So what did I try? First of all, I wanted to try my hand at making crazy quilt blocks. I liked the idea of starting with a pentagon and working my way around it with strips, but I didn't want to use a foundation and do piecing. So I decided to compromise and do the block log cabin style, but with a pentagonal center.
The three center blocks came together pretty easily. All of the fabrics for the top were pulled from my scrap bins. I pulled out reds, blues, and creams/tans as a nod towards the approaching holiday, and added golds and browns for interest.
The next technique I wanted to try was sashing, but to make it tougher I wanted to add contrasting cornerstones. So after spending some time on the Internet surfing for techniques, I added a neutral sashing and red cornerstones, and was pleased at how they turned out.
Next up, what to do about a border? I'd never tried a piano key border, but decided to give it a whirl. I loved it, but didn't realize at the time it would have been better to put 4x4 blocks in the corners, rather than trying to do the piano keys all the way around. And if I did that, then the cornerstones in the sashing wouldn't really work. Oh well, lesson learned for next time!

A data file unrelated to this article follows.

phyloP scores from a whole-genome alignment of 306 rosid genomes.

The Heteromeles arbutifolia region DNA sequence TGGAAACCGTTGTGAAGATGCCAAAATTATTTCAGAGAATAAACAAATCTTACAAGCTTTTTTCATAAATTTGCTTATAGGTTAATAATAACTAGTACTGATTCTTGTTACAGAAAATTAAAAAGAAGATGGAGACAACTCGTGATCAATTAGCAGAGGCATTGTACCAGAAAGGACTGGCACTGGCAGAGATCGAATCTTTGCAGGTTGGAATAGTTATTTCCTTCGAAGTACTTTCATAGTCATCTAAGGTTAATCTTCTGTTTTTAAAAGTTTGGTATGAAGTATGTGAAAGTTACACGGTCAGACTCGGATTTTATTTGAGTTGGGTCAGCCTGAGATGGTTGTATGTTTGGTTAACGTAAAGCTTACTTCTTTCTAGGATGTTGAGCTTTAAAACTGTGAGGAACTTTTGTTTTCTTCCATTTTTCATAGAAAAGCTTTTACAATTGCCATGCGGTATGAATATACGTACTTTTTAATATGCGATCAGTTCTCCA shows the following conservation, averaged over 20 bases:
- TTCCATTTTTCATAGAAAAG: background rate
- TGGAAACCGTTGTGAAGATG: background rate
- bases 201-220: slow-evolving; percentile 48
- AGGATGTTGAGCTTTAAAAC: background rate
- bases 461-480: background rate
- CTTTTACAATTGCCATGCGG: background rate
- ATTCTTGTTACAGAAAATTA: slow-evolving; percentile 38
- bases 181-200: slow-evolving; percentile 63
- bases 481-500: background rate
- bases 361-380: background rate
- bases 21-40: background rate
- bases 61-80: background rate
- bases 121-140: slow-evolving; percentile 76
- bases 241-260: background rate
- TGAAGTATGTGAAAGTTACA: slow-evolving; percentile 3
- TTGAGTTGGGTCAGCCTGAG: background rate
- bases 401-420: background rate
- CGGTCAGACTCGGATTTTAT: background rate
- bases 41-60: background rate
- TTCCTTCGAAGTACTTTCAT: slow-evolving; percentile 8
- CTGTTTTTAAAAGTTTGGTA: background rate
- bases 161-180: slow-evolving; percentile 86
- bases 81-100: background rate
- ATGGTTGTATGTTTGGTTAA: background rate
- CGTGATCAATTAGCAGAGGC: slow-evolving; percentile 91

Once the top was done, I selected a nice gold solid for the back, layered it up, and was ready to quilt. I'd just done some free motion meandering and felt comfortable with that, so this time I wanted to do something different. So I pulled out my ruler, my chalk pen, and started drawing.
Before long, I had the entire runner quilted with primitive hearts with echoes around center circles, and leafy vines along the sashing. For the border, I made single connected hearts. It was a ton of fun!
Here's how the completed runner finished:
And here's the back:
It's not perfect, but I learned a lot and had fun. And that's what it's all about, right? So be fearless and try new things. You'll be glad you did!